There is no evidence of a wider conspiracy, he has told reporters. Additional testimony could be immaterial and irrelevant, he has said.
Not only have the prosecution’s questions been limited but the defense attorneys at times have even waived their opportunity to cross-examine.
It seems ironic that those most opposed to Mr. Nixon’s lifetime espousal of ends justifying means should now make a hero of a judge who practiced this formula to the detriment of a fair trial for the Watergate Seven. Indeed, Sirica was quite frank about all this with statements during the trial such as ‘I could care less about what happens to this case on appeal…’ and ‘I could care less what the Court of Appeals does, if this case ever gets up there.
Alfred C. Baldwin III, a former FBI agent who monitored the Watergate telephone tap, denied Thursday that he had played any part in deleting his reference to ‘CIA’ from a court transcript in an interview used in the Watergate case.
The question of the deletions - actually the substituting of the initials ‘CRP’ for ‘CIA’ in the transcript has become an issue in the Senate Judiciary Committee hearings on confirmation of Earl J. Silbert, the prosecutor in the original Watergate case, as U.S. Attorney for the District of Columbia.
The matter also raises a broader unsettled question of whether the CIA did, in fact, have any part in the burglary and electronic surveillance of the Democratic headquarters in the Watergate complex here.
Contradicting testimony by Silbert and Seymour Glanzer, his top assistant in the prosecution of the Watergate break-in, Baldwin said in a telephone interview, ‘There’s no way I would have ever told them I was saying “CRP” (for Committee for the Re-election of the President) instead of “CIA.”’ Silbert and Glanzer told the Judiciary Committee that during the initial Watergate trial they advised U.S. District Judge John L. Sirica that references to ‘CIA’ in the transcript, a Baldwin interview with the Times, should be changed to read ‘CRP.’ They said they advised Sirica of that after Baldwin informed them that the reference should read ‘CRP’ instead of ‘CIA.’
When a committee member asked about the significance of changing ‘CIA’ to ‘CRP,’ Glanzer indicated that he was concerned that the Watergate defendants would inject a ‘phony’ CIA defense into the trial … Silbert and Glanzer told the Judiciary Committee that they realized they had misinformed Sirica on the ‘ matter after Glanzer and Baldwin reviewed tape recordings of the interview.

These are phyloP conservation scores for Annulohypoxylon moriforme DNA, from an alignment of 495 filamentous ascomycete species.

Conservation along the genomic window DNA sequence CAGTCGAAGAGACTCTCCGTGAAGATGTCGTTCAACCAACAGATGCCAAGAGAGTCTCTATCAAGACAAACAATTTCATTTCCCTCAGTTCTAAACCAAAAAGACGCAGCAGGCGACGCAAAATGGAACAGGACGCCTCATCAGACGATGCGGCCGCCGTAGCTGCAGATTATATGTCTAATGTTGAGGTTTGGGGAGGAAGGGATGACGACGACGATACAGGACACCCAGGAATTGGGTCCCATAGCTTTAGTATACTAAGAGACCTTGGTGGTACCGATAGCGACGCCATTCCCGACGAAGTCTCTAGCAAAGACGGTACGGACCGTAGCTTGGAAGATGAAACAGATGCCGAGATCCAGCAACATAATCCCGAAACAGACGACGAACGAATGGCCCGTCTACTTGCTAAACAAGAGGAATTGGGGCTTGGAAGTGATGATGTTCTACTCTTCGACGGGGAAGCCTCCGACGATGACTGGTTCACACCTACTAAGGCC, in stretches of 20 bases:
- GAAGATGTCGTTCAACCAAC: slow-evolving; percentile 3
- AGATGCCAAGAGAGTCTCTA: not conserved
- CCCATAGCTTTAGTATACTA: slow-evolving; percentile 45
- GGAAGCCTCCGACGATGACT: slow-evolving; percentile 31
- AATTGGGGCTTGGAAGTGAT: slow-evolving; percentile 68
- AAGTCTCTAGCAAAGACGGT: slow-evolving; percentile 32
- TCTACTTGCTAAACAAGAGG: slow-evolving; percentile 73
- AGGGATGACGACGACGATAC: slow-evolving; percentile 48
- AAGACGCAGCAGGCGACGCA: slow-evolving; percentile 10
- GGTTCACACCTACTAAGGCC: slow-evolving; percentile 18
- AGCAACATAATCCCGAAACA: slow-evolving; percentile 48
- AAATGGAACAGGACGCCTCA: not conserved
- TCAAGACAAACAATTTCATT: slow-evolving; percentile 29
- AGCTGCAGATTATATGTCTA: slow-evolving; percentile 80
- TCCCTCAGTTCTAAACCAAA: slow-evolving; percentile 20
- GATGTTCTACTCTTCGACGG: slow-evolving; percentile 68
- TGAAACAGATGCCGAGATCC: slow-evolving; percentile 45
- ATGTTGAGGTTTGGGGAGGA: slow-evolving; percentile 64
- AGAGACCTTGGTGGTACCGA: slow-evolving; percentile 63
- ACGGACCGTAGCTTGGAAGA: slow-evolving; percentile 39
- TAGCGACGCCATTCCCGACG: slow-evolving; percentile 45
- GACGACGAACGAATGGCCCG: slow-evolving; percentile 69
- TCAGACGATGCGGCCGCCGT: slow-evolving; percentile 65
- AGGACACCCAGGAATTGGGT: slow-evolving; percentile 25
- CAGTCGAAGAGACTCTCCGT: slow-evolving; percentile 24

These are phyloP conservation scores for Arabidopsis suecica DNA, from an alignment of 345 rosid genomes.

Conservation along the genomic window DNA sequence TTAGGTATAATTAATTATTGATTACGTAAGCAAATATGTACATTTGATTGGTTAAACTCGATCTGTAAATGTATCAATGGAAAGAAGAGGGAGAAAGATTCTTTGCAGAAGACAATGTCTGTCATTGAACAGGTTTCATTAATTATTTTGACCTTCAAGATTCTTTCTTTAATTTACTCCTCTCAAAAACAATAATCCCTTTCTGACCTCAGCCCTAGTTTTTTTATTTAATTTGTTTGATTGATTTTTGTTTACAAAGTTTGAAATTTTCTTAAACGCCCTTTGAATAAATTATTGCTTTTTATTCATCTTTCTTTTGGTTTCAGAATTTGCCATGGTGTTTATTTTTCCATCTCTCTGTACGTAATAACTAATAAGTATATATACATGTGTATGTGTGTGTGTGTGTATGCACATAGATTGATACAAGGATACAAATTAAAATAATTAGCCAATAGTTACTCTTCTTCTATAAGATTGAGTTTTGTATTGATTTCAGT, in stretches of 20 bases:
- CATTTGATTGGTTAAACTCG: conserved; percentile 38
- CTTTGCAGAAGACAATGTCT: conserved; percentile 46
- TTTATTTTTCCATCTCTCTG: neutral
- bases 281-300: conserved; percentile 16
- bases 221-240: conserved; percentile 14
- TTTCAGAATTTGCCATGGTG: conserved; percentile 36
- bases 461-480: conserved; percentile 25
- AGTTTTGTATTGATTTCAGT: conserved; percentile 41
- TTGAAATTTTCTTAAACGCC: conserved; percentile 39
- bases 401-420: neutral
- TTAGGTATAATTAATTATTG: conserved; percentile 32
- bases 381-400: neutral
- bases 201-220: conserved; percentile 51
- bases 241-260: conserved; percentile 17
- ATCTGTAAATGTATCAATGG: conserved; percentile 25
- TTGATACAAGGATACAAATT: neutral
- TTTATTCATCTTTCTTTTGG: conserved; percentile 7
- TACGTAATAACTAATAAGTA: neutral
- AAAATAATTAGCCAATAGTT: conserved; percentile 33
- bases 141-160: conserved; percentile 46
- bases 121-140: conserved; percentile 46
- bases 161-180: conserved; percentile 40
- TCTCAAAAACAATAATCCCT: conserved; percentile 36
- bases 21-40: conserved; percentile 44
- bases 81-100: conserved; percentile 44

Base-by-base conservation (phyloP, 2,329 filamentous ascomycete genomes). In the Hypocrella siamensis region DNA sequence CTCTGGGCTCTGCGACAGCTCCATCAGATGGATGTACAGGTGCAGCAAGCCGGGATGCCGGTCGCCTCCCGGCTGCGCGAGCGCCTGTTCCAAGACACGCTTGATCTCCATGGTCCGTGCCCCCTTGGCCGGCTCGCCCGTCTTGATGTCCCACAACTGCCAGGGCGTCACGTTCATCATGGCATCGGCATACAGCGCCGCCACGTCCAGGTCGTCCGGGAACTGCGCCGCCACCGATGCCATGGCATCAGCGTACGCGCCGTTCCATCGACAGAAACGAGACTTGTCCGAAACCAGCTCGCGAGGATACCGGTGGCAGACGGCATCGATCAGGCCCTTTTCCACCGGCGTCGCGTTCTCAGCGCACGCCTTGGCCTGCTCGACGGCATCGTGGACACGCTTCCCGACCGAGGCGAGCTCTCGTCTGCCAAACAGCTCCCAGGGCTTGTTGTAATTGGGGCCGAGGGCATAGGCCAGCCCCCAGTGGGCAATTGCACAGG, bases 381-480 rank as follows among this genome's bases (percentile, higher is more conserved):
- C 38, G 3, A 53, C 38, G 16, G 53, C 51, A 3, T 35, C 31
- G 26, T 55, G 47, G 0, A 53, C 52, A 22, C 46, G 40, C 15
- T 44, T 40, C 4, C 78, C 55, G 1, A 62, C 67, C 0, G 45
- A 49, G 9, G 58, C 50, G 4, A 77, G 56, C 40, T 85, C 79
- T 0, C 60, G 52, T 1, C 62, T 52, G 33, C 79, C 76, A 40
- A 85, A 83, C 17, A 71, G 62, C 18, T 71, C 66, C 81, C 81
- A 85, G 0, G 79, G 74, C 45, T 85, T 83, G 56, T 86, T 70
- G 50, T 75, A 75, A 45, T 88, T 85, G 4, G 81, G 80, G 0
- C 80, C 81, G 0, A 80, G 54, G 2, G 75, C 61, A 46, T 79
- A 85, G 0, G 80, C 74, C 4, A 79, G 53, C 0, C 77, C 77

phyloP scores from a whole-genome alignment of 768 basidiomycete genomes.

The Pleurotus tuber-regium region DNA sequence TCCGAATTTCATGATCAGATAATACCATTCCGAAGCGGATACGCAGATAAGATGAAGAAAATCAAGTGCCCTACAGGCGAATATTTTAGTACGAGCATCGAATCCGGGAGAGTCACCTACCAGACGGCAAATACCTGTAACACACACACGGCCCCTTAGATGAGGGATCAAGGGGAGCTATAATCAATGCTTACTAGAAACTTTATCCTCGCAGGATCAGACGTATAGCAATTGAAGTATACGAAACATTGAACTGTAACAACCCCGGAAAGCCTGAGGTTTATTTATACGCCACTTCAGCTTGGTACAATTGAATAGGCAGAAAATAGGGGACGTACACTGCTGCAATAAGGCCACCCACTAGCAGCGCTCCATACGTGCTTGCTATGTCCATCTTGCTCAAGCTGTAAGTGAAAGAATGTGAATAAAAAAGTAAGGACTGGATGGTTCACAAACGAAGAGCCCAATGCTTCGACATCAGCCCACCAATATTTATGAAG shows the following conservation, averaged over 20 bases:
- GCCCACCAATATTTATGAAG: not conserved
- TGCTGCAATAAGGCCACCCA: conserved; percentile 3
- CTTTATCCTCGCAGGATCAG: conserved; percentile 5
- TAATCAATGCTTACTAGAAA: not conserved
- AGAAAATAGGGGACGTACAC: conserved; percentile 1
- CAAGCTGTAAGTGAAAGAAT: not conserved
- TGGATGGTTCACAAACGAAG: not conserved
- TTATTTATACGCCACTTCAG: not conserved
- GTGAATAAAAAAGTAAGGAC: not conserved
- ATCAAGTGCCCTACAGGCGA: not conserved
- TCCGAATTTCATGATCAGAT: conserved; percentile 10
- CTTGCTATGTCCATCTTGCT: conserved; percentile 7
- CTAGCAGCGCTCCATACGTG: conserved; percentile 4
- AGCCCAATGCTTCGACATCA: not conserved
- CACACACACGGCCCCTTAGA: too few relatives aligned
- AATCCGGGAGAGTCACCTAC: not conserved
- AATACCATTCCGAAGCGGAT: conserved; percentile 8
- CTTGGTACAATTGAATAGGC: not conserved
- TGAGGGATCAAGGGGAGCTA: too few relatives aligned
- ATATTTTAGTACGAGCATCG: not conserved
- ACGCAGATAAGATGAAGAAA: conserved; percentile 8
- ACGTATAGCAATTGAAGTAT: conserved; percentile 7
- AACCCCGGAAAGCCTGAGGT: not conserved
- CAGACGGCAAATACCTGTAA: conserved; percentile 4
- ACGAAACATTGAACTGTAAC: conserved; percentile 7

With them when they interviewed the tapes was Charles Morgan, Jr., a Washington attorney who represented the Association of Democratic Chairmen, the target of a Watergate telephone tap.
‘And it turned out that it was “CIA” rather than “CRP,” and Mr. Baldwin acknowledged to Mr. Morgan, in my presence, that he had made a mistake,’ Glanzer told the committee.
However, Baldwin denied ever even discussing any aspect of the matter and Morgan denied that he had ever heard such an acknowledgment from Baldwin. ‘That’s a baldface lie,’ Morgan declared in an interview. ‘That’s not the first time Mr. Glanzer and Mr. Silbert have misrepresented the facts and their handling of the Watergate case.’
Morgan, director of the Washington office of the American Civil Liberties Union, has vigorously opposed confirmation of Silbert as U.S. Attorney. Informed of Baldwin’s denial, Glanzer said, ‘Well, he may deny it, but that’s what he did.’
Told of Morgan’s denial, Glanzer said, ‘I don’t know what to make of it. I can’t understand it.’
Mr. Estes was a member of a four-member group, headed by Lyndon Johnson, which committed criminal acts in Texas in the 1960's. The other two, besides Mr. Estes and LBJ, were Cliff Carter and Mac Wallace. Mr. Estes is willing to disclose his knowledge concerning the following criminal offenses:
1. The killing of Henry Marshall
2. The killing of George Krutilek
3. The killing of Ike Rogers and his secretary
4. The killing of Harold Orr
5. The killing of Coleman Wade
6. The killing of Josefa Johnson
7. The killing of John Kinser
8. The killing of President J. F. Kennedy.